We can learn a lot from poop

A summary of Using sewage for surveillance of antimicrobial resistance by Aarestrup and Woolhouse (2020)

Key Points

  • Sewage-based surveillance for antimicrobial resistance provides a flexible, scalable, and quickly implementable AMR tracking method.
  • Advances in DNA sequencing enable faster and more responsive resistance monitoring, which is essential to address AMR surveillance worldwide.


The world is learning more about the increasing threat that antimicrobial resistance (AMR) has on global health. More people are being hospitalized, and dying because of microbial (bacteria, fungi, viral, etc.) infections that are now resistant to antimicrobial treatments that were effective in the past. AMR is a serious and systemic problem that will require broadly shared action on multiple fronts to address the crisis. One essential part of combating AMR is developing a reliable form of surveillance to track AMR progression over time. This could be effectively done through surveillance of sewage. After all, everyone must ‘go’ sometimes, it is only natural, and when we go our feces contains millions of microbes that offer a valuable window into the microbial life in our bodies, including the level of antimicrobial resistance.

The mass of microbial life living in human waste is more than a window into our health, it also has historically been a pathway for passing disease and that is why the advent of sewage treatment has been one of the most important inventions for human health in world history; and with a growing world population increasingly connected to sewage systems, sewage surveillance for tracking community health has many advantages. Testing sewage is a cheaper, more efficient, and non-invasive way to sample large urban populations.  Some benefits to surveying sewage are that implementation is straightforward and requires less expensive equipment for sample collection. Fewer samples are needed to provide representative results, compared to clinical surveillance for AMR. Moreover, the methods for sewage surveillance can be more easily standardized, and the results have been shown to mirror AMR in the community discovered through traditional clinical surveillance. Sewage is already recommended to screen for polio, so adding AMR surveillance is a reasonable extension to assess the general level of resistance in a community. The one potential drawback, that the tests cannot be linked back to any individual, does have the benefit of providing anonymous results, which reduces the logistical or regulatory burden that is often associated with tracing in human health data.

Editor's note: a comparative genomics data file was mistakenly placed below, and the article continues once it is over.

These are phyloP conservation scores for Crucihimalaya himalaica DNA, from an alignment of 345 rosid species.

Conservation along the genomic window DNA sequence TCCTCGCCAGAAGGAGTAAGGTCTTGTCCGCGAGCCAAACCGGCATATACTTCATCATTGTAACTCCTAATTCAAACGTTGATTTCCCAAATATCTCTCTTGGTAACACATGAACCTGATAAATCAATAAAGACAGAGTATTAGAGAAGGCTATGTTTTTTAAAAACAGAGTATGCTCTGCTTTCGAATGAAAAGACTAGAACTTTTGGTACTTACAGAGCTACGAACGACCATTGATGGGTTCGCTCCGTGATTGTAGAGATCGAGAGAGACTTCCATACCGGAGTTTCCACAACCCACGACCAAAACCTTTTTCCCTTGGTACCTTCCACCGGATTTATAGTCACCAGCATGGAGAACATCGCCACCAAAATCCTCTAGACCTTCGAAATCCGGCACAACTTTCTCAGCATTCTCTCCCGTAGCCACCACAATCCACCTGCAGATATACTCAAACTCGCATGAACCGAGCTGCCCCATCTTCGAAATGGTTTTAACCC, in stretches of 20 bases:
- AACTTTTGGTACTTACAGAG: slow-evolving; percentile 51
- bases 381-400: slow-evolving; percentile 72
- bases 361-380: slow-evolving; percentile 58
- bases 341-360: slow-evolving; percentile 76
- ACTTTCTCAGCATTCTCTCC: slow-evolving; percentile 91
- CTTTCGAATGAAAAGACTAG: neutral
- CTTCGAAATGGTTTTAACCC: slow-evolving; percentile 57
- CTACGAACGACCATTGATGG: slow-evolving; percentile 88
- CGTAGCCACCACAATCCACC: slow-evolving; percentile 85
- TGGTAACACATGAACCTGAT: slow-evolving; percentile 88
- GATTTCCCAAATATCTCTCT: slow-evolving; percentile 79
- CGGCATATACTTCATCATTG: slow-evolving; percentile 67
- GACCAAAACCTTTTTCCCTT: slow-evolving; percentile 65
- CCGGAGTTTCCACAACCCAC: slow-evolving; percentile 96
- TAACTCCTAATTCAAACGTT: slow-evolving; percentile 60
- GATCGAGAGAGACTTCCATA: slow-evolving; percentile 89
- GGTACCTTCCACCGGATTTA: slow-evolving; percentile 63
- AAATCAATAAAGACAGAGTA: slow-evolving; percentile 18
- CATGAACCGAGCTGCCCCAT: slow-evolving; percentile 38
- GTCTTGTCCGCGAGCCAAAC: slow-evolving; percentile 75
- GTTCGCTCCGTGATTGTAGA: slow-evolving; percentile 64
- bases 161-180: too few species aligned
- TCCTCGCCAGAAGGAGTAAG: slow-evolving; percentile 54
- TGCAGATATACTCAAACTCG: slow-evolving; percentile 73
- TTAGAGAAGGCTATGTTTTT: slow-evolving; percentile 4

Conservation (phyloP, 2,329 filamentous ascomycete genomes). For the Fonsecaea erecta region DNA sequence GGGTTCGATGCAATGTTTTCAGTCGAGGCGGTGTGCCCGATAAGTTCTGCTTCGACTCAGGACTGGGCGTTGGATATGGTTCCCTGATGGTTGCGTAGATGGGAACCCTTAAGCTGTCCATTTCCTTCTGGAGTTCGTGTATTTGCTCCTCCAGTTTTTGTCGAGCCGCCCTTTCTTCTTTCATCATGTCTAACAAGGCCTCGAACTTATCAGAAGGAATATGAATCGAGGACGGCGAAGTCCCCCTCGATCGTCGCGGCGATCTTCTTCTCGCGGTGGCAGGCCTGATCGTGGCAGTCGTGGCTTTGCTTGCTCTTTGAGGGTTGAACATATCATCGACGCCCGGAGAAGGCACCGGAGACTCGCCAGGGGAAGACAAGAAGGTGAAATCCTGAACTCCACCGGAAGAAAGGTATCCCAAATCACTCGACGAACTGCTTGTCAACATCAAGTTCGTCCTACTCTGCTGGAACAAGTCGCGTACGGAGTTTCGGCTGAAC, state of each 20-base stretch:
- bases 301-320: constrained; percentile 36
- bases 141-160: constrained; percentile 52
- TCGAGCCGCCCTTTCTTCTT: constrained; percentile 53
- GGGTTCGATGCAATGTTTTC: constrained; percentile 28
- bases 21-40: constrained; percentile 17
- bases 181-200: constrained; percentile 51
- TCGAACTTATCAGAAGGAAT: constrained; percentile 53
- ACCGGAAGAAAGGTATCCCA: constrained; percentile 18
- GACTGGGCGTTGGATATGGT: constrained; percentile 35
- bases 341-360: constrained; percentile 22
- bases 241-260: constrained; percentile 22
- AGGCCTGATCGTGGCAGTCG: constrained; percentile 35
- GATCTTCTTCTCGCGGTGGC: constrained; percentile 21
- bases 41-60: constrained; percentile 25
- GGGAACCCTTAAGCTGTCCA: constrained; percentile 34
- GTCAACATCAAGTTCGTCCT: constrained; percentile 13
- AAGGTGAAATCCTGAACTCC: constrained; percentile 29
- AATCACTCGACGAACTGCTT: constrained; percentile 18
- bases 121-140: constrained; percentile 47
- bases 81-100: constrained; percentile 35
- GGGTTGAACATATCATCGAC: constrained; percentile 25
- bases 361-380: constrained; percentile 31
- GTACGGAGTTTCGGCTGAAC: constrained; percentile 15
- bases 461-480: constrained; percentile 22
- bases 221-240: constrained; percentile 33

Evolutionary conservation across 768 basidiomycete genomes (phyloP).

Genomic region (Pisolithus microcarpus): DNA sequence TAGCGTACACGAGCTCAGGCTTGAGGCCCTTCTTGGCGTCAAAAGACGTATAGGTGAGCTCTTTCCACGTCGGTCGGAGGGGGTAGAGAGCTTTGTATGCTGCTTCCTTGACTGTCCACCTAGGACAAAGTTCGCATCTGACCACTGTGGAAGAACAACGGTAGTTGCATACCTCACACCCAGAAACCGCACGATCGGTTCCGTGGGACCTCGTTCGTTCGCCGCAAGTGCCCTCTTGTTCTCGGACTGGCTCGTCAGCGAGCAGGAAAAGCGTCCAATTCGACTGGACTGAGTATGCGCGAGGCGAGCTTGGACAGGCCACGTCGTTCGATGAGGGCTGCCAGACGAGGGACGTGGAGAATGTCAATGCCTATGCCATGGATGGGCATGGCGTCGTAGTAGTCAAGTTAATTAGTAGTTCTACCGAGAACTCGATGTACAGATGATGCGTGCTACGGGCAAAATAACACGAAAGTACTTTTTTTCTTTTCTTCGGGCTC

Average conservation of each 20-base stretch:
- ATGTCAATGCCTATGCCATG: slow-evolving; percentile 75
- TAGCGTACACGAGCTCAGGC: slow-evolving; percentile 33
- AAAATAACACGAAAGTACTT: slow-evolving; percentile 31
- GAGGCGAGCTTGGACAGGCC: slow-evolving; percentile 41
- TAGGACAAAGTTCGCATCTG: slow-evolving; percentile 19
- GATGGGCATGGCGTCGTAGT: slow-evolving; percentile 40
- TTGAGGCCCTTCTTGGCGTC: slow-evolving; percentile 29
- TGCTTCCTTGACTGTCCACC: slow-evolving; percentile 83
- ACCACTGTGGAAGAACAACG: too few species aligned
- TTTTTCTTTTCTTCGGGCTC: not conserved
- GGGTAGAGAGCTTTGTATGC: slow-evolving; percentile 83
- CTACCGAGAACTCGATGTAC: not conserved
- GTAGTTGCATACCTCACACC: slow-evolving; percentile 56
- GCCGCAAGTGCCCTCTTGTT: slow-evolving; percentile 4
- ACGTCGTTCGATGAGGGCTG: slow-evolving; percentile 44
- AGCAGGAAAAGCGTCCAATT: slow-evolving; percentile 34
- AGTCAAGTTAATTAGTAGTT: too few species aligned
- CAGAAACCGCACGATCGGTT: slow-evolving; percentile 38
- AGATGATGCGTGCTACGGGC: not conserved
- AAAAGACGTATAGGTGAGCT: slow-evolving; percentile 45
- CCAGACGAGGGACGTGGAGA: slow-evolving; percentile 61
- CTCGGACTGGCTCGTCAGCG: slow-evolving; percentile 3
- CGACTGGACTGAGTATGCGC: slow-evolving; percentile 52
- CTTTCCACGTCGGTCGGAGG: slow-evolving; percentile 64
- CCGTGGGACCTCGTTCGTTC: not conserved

The idea of broadly testing for AMR is not new, the World Health Organization founded their Global Antimicrobial Resistance Surveillance System (GLASS) in 2015 to foster national surveillance of AMR and track emerging resistance and global spread. However, most of the samples collected in these programs are from hospitalized patients on last-resort antimicrobial treatments. This means that the sample sizes are small and not representative of the level of resistance that would be expected in the general population. Additionally, the surveillance methods used in these programs in the past were not easily done outside of a medical laboratory and required expensive equipment not typically available at a municipal wastewater treatment plant. Thus, there has been some difficulty combining results for different kinds of tests. These issues have made tracing AMR in the past more challenging.

Traditional AMR tracing approach is complementary to a proposed emphasis on tracing in sewage. (from Aarestrup and Woolhouse, 2020)

Sewage surveillance could potentially solve some of the issues previously encountered while tracking AMR and utilize advances in genomic sequencing which allows for cheaper and faster sequencing and determination of AMR genes in the sewage. There are some necessary steps to put sewage surveillance into action broadly. Protocols will need to be developed to make sure the data collected is standardized, allowing different test locations across the globe to compare their findings. These protocols should be open to modification as new methods and technologies become available. Sewage surveillance alone is not enough to manage the oncoming antimicrobial resistance crisis and it should augment current tracking and surveillance systems. Sewage surveillance is underutilized relative to the cost of its implementation; including it will add to the population-based information on AMR surveillance from federal and local health agencies in the US and worldwide.

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Written by Andrew Lutt while an Undergraduate Researcher in the Dept. of Biological Systems Engineering, University of Nebraska. Reviewed by: Noelle Mware, University of Nebraska, and Carlton Poindexter, University of Maryland.

The scientific research summarized in this article was published as:

Aarestrup, F.M and Woolhouse, M.E.J. (2020). Using sewage for surveillance of antimicrobial resistance. Science, 367(6478). DOI: 10.1126/science.aba3432

The article presents the author’s interpretation of the published research for a general audience and should not be considered a reflection of the position or opinion of the researchers.